archive also available
|Chicago Coin Club|
|Volume 48 No. 10||October 2002|
Congratulations to club member Clarence Wills on his 50 years of membership in ANA, as announced at the recent convention in New York. On a sadder note, it has come to our attention that former member Larry Natta passed away July 4th. Larry was editor of the Chatter 1981-82 and will always be remembered for putting out the first typeset issues of the Chatter.
Finally, a reminder that the annual member auction will be during our November meeting. Although lots are accepted up to the start of the auction, you have less than three weeks to send in the list of any items to be auctioned to guarantee that your lots will be included in the November Chatter, which I will try to send out earlier than usual. For details, see the announcement later in this issue.
Paul Hybert, editor
President Carl Wolf called the 1005th meeting of the Chicago Coin Club to order on September 11, 2002 at 7:00PM. The meeting was held at 1 Bank One Plaza.
A motion was made seconded and approved to accept the August meeting minutes as they appear in the Chatter.
Secretary/Treasurer Lyle Daly gave a treasury report as follows:
|Dreyfus Money Market||$1852.43|
|Bank One CD||1445.73|
|Bank One CD||1440.48|
|TCF Checking Account||1788.99|
A motion was made seconded and approved to accept the treasurer's report. President Carl Wolf noted that it was the 1 year anniversary of the terrorist attack on the WTC and Pentagon. He asked the membership to stand for a moment of silence.
There were no guests present.
First Vice President Robert Feiler introduced Dr. James McCormick and his presentation of Microscopic Images of Coins and Paper Money Produced by J. B. Dancer. Dr. McCormick is a collector of vintage scientific equipment. He noted the common theme among all collectors in their desire to have precious things to show and a desire to discover and add information that others have overlooked. Dr McCormick shared an interesting perspective on the entertainment value of the slides, noting that the slides came to be valued for their esthetic appeal rather than their ability to impart scientific knowledge.
Robert Feiler thanked Dr. McCormick for his presentation and awarded the featured speakers medal & and the educational certificate to him.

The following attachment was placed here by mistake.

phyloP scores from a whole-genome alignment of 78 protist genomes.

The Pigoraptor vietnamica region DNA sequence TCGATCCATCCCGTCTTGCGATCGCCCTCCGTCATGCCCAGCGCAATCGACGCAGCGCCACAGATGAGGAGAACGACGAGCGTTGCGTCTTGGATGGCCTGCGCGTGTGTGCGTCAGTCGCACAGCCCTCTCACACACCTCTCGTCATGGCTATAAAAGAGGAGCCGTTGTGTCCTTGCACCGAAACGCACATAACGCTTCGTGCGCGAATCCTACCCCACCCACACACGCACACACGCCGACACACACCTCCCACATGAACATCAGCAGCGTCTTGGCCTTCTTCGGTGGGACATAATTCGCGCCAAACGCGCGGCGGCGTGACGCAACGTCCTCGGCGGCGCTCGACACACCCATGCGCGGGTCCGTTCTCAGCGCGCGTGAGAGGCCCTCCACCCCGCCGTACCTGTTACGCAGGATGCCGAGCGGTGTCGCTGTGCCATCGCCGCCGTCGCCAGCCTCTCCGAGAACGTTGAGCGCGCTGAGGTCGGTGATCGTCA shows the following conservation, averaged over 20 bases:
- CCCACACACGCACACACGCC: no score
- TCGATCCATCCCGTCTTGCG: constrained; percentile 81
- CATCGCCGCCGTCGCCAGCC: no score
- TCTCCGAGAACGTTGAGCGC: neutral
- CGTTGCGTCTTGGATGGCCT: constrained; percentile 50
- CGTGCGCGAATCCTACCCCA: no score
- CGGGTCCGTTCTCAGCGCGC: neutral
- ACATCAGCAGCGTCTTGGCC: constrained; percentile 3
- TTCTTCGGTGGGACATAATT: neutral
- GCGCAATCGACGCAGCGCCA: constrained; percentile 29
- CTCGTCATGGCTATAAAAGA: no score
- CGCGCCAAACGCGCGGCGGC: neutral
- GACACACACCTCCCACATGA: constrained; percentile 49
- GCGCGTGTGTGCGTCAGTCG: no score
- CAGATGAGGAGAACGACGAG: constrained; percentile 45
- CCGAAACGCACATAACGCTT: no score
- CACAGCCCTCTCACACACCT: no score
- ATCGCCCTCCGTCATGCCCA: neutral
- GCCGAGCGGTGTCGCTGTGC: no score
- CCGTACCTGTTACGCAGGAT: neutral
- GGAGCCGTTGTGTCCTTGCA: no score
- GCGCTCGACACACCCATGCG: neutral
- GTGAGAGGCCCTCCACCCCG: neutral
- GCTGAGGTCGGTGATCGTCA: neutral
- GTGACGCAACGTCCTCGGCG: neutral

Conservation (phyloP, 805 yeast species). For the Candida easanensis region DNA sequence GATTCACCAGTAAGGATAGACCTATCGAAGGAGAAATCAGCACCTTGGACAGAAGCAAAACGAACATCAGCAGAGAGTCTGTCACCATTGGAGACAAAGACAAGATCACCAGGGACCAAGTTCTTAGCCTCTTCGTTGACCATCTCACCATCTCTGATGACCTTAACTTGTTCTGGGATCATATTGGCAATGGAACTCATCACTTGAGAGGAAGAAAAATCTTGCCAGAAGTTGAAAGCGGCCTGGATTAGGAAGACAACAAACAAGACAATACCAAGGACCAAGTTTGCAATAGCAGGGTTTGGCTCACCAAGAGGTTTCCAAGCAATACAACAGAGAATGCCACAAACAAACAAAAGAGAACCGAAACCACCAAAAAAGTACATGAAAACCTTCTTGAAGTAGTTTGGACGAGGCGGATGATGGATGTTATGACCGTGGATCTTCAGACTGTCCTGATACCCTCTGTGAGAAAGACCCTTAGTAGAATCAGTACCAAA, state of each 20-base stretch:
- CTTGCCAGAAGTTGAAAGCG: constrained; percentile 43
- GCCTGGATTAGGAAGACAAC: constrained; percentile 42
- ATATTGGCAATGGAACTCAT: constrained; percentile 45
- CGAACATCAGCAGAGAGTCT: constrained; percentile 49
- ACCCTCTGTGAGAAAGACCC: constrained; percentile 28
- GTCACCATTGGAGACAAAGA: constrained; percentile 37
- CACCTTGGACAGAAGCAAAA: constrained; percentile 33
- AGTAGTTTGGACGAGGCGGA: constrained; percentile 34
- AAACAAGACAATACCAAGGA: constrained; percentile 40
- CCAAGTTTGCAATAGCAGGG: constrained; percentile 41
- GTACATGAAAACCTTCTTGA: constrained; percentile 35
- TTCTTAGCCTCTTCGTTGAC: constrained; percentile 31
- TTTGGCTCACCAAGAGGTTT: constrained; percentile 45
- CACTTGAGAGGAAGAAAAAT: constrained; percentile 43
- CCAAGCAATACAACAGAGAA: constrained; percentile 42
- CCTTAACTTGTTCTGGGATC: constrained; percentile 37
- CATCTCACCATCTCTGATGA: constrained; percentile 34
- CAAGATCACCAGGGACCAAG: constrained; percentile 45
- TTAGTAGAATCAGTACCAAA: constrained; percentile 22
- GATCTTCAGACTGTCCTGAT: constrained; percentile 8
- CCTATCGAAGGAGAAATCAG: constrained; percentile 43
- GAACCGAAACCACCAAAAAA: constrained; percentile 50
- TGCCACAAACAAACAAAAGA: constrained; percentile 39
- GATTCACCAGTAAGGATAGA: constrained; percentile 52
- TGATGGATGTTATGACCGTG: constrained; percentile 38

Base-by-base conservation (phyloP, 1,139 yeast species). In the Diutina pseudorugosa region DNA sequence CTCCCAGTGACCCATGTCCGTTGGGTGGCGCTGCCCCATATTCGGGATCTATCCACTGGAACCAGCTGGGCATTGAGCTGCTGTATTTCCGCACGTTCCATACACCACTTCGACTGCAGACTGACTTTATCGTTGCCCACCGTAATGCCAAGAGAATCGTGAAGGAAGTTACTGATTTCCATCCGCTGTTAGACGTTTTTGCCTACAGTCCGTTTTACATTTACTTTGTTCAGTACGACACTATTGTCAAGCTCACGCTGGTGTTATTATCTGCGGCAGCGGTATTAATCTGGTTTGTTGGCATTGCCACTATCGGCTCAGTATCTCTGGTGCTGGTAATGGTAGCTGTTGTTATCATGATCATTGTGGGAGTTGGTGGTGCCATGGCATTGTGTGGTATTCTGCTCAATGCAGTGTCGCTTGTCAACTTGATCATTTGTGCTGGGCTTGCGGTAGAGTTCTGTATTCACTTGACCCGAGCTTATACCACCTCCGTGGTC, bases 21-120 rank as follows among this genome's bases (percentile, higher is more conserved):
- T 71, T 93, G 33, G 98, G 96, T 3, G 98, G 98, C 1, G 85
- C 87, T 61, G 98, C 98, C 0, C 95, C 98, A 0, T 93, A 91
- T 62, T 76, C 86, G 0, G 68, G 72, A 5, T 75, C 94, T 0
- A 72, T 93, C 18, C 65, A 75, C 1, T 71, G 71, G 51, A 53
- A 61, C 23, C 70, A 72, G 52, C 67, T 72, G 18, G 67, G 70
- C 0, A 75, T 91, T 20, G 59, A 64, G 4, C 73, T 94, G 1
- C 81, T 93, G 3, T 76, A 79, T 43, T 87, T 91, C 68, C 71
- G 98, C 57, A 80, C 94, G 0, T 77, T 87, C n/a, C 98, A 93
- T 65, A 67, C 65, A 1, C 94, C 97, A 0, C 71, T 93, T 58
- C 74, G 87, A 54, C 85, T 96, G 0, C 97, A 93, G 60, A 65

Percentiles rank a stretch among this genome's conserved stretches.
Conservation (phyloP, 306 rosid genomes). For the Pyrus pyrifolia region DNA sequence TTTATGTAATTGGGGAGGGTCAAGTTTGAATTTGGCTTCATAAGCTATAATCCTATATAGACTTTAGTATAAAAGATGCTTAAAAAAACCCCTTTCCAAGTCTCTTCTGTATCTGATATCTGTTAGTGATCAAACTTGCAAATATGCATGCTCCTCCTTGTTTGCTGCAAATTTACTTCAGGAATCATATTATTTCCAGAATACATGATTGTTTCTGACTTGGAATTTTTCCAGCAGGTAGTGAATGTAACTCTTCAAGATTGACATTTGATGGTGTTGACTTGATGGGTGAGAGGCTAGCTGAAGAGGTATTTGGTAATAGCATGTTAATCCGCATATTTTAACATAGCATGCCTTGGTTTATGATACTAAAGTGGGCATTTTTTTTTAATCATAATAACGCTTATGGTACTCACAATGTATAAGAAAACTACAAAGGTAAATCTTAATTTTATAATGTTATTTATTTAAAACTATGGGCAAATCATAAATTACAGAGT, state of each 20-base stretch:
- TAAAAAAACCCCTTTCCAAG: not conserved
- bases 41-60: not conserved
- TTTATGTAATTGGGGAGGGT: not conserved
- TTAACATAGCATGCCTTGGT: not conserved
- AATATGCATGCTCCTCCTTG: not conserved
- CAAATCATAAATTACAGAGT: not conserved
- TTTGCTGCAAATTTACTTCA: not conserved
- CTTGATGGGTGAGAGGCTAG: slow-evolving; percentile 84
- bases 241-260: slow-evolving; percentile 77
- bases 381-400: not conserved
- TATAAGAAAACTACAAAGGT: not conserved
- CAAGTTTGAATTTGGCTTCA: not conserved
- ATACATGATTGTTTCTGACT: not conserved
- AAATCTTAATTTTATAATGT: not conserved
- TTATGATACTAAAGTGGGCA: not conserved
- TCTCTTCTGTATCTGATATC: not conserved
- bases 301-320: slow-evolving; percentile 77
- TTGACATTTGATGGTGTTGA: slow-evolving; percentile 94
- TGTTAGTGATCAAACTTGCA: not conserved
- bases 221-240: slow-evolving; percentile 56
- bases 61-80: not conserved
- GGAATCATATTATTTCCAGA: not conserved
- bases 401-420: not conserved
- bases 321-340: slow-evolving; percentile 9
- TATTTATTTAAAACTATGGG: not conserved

Second Vice President Don Dool announced there were 11 show & tell presenters:
The ANA 90 Year Membership Certificate, received at the New York convention of the ANA, was on display.
President Carl Wolf noted that members Sharon Blocker and Bruno Repka gave presentations at the ILNA convention on September 7th.
Lyle Daly advised the membership that letters were sent to members with membership dues in arrears. The names of those members who do not respond were Bierly, Doran, Grundy-Noble, Holmer, Kitchen, Raff, Schmidt, Simek, Walsh and Williams. Membership was asked if they were aware of any extenuating circumstances associated with these members. No unusual circumstance were noted, the recommendation is to drop their names from the membership roll in November if dues are not received.
Bob Feiler advised the membership of the cost for the Year End Banquet. A motion was made seconded and approved to hold the banquet at the Alpine Banquet House in Hillisde.
President Carl Wolf advised the membership that the items in the club's safe deposit box that were designated as duplicates and non related material were available for viewing. The Board recommended that this material be auctioned off at the November meeting. The Board further recommended the Auction Committee, which has not been formed, be empowered to determine what material will be included in the November 2002 auction and what should be held in reserve for future auctions. A motion was made seconded and approved to auction off the material as recommended by the Board.
President Carl Wolf advised the membership that the club's archives include bank statements that date back to the mid 1980's and old copies of the Numismatist. The board recommended that bank statements 8 years or older could be destroyed and old copies of the Numismatist be distributed to any interested club member. A motion was made seconded and approved to destroy the records and give away copies of the Numismatist as recommended by the Board.
Carl Wolf advised membership that the Board recommended that a separate membership account be set up for life membership dues. Lyle Daly suggested the Dreyfus account be closed due to the difficulty in updating signatures and the low interest rate. The funds from that account could be used to establish the life membership account. A motion was made seconded and approved to create a life membership account and closing the Dreyfus account.
Carl Wolf advised the membership that in accordance with the by laws he has appointed a nominating committee chairman, Bill Burd to establish a committee to search for candidates for the 2003-2004 term. Steve Zitowsky and Mike Metras will also serve on the committee. In accordance with the by laws, Carl will also serve on the committee. The Board concurred with this.
Given the exodus of members all further business was tabled.
Member Mark Weiclaw alerted members of precious metal bars that simply give a weight. He encountered a silver bar that turned out to be silver plated.
The meeting was adjourned at 9:34 p.m.